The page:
When I started to research this article, I thought it would be fairly straight forward. However, I found reliable material difficult to find and contradictory in some cases. I’ve tried to glean what I think is correct information, so if you take issue with anything I say here, do let me know.


The picture at the right shows examples of shoe styles worn during the medieval years. Early medieval shoes often had a drawstring around the ankle. The pointed toe became common in the 12th century. It seems that shoes for men and women did not differ much. They were often similar styles and colors, although style sometimes called for rounded toes and sometimes pointed toes, called poulaines. Some medieval images also show shoes with squared toes, called cow mouth or bear paw shoes. Soles of most shoes were usually basic flat pieces of heavy leather.

Some sources say that boots were expensive because of the amount of leather required and, therefore, were not common until later in the middle ages and into the Renaissance period; but, there are many images of low, ankle-high boots.

Lower classes of folk may not have had leather shoes. If they did they were plain and usually covered in patches. If they were lucky enough to have leather for shoes, it was usually rough, untanned leather. The shoe was similar to what we now know as moccasins with a sole and upper, perhaps tied around the ankle with a leather string. In the 13th century, shoemakers began to use separate pieces of leather to make heels. Some shoemakers used lasts to make ready-made shoes that could be sold at markets or fairs. Lasts were carved wooden models of feet.

Wealthy class might have worn shoes made from soft calf skin. They also wore shoes made from fabric such as silk and embroidered with fancy designs or decorated with braiding.

Schuhmacher-1568Shoemakers (and other leather workers) were often called cordwainers. The word may have derived from Cordoba (Cordova), the Spanish city famous for its fine leather (apparently goat skin) and frequently referred to as Cordovan leather. In later years, Cordovan leather may have also referred to horse hide, cow hide, or other leathers.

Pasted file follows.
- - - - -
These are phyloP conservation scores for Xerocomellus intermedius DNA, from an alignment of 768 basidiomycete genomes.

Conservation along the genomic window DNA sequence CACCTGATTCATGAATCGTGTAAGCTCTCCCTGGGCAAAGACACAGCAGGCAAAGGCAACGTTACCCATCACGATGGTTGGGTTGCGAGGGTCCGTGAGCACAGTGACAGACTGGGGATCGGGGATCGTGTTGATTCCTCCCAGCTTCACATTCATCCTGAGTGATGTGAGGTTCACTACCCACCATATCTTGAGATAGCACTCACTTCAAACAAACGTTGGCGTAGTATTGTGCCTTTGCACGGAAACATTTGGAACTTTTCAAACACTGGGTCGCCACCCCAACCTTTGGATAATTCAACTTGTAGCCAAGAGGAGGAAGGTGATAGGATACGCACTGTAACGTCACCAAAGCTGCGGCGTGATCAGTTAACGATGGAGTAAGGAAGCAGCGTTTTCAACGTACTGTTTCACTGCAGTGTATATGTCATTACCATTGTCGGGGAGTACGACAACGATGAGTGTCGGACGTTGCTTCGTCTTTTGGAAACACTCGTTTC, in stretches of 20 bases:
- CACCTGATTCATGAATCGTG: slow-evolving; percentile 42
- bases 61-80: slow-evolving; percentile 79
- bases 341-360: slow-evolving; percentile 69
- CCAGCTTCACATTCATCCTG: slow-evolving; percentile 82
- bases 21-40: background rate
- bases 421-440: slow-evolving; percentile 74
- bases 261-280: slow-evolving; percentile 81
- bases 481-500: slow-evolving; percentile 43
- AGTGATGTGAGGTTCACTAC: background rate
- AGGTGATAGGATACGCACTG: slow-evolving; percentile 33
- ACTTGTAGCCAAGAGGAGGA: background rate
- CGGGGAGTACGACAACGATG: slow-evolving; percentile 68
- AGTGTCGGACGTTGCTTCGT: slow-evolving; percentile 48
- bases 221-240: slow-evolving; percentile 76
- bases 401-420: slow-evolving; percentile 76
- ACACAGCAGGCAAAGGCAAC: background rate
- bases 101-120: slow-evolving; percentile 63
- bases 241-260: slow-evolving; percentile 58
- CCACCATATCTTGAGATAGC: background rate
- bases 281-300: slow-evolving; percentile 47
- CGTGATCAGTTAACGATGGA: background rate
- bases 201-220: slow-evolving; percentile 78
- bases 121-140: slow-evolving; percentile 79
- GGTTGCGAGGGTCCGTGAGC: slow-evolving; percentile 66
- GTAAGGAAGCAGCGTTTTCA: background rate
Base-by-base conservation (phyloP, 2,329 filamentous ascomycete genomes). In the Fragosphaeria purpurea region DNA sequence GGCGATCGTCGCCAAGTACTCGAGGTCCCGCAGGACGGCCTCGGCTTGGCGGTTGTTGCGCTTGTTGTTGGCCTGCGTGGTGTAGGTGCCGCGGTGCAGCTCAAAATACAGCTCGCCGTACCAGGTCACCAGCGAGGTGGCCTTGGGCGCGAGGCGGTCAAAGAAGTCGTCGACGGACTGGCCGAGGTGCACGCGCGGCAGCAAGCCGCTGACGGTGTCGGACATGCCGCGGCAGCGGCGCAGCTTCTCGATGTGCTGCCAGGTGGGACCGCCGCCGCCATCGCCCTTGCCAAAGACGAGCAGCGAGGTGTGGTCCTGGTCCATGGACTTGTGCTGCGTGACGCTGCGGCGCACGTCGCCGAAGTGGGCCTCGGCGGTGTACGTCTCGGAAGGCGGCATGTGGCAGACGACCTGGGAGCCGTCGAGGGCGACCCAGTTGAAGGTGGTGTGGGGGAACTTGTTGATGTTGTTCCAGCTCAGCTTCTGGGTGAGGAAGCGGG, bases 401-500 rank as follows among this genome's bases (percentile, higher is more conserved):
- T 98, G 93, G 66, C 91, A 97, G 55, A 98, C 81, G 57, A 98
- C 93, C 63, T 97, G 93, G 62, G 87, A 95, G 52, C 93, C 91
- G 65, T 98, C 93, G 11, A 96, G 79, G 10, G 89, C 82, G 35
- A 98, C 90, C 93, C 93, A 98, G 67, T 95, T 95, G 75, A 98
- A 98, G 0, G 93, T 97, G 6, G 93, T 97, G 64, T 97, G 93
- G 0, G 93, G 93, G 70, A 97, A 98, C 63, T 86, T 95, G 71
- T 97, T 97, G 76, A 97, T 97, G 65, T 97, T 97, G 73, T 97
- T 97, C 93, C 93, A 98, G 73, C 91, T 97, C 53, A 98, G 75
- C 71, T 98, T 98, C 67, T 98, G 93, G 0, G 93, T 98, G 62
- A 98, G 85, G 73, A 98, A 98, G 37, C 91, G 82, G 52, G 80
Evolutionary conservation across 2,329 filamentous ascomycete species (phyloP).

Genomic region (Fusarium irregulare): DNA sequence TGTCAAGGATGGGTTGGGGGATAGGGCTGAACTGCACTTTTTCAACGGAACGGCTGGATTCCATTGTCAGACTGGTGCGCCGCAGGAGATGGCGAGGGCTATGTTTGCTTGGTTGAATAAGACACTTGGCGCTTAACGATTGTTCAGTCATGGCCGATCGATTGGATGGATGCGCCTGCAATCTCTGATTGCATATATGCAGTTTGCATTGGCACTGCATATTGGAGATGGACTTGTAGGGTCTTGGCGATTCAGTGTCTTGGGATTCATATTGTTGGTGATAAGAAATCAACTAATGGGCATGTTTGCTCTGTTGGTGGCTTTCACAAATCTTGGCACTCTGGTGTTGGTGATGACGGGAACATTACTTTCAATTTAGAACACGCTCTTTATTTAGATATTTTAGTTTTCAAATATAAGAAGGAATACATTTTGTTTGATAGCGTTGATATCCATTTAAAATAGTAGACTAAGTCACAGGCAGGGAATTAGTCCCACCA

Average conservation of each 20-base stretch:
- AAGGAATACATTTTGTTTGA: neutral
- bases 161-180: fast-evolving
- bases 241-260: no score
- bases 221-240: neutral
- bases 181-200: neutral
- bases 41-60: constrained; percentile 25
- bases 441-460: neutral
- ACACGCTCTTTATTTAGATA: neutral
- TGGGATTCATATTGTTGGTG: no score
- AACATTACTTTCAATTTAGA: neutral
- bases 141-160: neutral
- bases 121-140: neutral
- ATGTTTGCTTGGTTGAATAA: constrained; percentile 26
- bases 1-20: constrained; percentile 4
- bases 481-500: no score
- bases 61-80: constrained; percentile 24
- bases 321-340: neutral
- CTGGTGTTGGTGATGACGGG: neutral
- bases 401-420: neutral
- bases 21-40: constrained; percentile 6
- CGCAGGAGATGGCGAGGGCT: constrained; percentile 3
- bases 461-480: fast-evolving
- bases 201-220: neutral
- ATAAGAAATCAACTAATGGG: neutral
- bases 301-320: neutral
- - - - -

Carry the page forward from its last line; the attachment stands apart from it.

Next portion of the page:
Today, we often hear the word cobbler, but a cobbler and a cordwainer were different occupations in those days. While the cordwainer made new shoes, the cobbler usually repaired shoes or “rebuilt” shoes from parts disassembled from used shoes.

What did people do in the rain or snow? Because most people did not (may not) have boots, they wore something called pattens. These were wooden platforms with leather straps into which shoes were inserted. These platforms kept the feet up off the wet ground.

Me? I’m not a shoe fanatic. I think it would be pretty cumbersome to wear shoes with long toes like some of the images I looked at while researching this article. And, they must have suffered terribly from cold, wet feet. Thank you, I’ll stick with my sneakers most days, flip flops in the summer, warm boots in the winter, and rubber boots in the rain.



7 thoughts on “ML&T: So, shoe me

  1. I really enjoy these posts you put up Caerlynn. I learn something every time. We are lucky aren’t we in having such a choice of shoe for whatever the weather. Though I have discovered my favourite pair of walking shoes has a hole in the toe of one. But thankfully its only an issue when its raining.

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